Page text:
Hometown: Hodgenville, Kentucky, the birthplace of Abraham Lincoln.
Family/Pets: Married to my husband John for 28 years, 3 children and 2 dogs.
Hobbies: Reading just about anything from fiction to biographies to leadership books. Also, anything I can do outdoors.
Currently reading: I am re- reading Great By Choice, by Jim Collins. We have studied Jim’s writing and principles over the years to form many of Trilogy’s operating philosophies. During the pandemic, I have found this book has so many great concepts around thriving in times of uncertainty that I can use as a leader.
Favorite vacation spot: Laguna Beach, California
Education: Bachelors and MBA from University of Louisville
Medical News: How did you end up CEO at Trilogy?
Leigh Ann Barney: I started with Trilogy 20 years ago when we were a very young startup company. I was on the finance side of the business for seven years and never had a goal to be CEO. Trilogy’s founder, Randy Bufford, encouraged me to move into operations which was completely foreign to me, but I found very quickly that I loved it. Randy was very thoughtful about succession planning so in October 2019 when he decided to step solely into the Chairman of the Board role, it allowed me to become CEO.
MN: Were you in leadership roles early on?
LB: I had manager or supervisory roles early in my career but at the time I had no idea what it truly meant to be a leader. That process has come with much work and continual education. I still learn every day how to be a better leader.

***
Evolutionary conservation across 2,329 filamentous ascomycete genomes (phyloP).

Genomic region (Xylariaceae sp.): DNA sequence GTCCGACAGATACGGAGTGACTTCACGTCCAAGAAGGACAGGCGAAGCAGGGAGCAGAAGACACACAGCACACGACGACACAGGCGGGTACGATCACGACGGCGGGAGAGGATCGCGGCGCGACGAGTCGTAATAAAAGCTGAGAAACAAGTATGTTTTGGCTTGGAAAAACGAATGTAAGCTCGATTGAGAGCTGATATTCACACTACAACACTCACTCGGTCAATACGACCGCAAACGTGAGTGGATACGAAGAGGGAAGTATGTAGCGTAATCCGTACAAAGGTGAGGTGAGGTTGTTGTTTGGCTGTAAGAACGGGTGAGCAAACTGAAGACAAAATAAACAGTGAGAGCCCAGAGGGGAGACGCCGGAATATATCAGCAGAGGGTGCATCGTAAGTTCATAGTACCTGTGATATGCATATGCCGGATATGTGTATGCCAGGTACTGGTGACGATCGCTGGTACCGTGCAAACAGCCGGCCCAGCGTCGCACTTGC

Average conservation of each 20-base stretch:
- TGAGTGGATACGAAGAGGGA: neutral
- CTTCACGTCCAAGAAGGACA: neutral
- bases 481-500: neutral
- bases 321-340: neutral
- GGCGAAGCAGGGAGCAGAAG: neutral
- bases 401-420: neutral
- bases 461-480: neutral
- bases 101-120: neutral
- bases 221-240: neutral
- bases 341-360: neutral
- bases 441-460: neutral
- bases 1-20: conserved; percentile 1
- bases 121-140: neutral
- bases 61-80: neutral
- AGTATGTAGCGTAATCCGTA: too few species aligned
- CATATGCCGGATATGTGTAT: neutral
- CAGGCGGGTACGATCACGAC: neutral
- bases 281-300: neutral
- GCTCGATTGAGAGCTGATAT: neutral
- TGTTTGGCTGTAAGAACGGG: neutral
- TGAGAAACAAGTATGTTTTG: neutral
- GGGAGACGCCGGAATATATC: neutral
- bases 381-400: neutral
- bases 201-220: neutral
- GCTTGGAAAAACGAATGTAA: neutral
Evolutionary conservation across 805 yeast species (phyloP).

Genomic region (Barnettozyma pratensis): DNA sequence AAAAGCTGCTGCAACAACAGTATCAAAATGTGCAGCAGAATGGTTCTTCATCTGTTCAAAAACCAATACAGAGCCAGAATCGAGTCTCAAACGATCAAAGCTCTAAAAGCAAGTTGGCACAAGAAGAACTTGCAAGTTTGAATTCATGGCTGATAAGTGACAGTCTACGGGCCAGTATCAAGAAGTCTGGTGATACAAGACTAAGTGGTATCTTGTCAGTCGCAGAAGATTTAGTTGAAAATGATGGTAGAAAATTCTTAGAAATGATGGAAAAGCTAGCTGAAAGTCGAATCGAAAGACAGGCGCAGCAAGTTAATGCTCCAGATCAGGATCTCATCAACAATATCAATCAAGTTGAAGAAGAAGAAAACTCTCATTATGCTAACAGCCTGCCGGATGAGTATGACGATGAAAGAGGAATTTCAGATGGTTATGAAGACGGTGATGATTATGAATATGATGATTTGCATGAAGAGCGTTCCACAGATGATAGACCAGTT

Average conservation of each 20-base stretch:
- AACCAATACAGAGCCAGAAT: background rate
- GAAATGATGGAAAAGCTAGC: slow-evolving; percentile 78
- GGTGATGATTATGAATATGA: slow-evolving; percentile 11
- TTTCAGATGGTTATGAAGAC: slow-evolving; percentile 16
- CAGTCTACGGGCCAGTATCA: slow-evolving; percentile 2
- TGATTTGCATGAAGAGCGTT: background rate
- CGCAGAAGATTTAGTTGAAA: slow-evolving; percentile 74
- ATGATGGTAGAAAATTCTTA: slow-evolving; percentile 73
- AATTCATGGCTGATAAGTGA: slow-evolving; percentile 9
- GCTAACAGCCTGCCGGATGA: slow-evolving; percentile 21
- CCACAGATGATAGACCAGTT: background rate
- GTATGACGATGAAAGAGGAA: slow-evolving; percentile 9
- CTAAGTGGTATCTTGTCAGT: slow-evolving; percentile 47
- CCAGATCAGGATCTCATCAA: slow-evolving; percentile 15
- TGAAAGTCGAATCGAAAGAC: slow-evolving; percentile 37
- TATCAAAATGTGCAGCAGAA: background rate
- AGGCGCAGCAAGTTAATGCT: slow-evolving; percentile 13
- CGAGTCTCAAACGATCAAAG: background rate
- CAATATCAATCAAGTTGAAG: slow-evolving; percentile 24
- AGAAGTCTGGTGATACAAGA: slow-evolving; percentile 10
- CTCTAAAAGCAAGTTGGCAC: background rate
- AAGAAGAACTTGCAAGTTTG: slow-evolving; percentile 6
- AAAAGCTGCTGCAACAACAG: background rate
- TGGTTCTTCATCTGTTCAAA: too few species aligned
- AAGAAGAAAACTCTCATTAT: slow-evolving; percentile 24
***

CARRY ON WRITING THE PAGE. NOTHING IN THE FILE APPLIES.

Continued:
MN: Tell me about your first job out of college.
LB: After I graduated from UL, I had secured an accounting job with an Aerospace company in Southern, California. About six months into my tenure, the Gulf War started and the company began to lay off employees due to lower production need for their product. I pivoted and found another job as an accountant with a long-term care company. From there I have worked almost exclusively in this industry.
MN: What advice do you give to graduating college students?
LB: I tell all our young leaders that they have to stretch themselves. I see too many young people who want to be perfect and do everything right. Taking chances and making mistakes are what grow you as a leader. Put yourself in uncomfortable situations because the more you do it the easier it becomes.
MN: Tell me about your management approach.
LB: At Trilogy we have long made the Servant Leadership approach, part of the training and development of our leaders. I feel this fit my style even before I knew what it was. Over the years, I have read and studied more on Servant Leadership as a way to grow myself into a better leader for our organization.
MN: How to you keep silos from forming?
LB: One line of our Trilogy mission statement is “Zero Tolerance for Ego and Politics”. I think this sets the tone that we expect collaboration among departments versus working in a silo. We develop our company Pillar Goals in a way that encourages teams to work together to drive success for the whole organization rather than a singular department’s success. Also, when hiring leaders, I look for people who will fit well with our culture of the team approach works best!
MN: How did Trilogy adapt/pivot during the pandemic? What are you most proud of?
LB: I’m not sure I have enough space to describe all the ways we have had to adapt because it has been an extensive and ongoing process. I will say I am extremely proud at how professionally and quickly our team developed plans and worked diligently to put our resident’s safety first and foremost. I am blessed to have such a dedicated leadership team that has done remarkable work through the pandemic.
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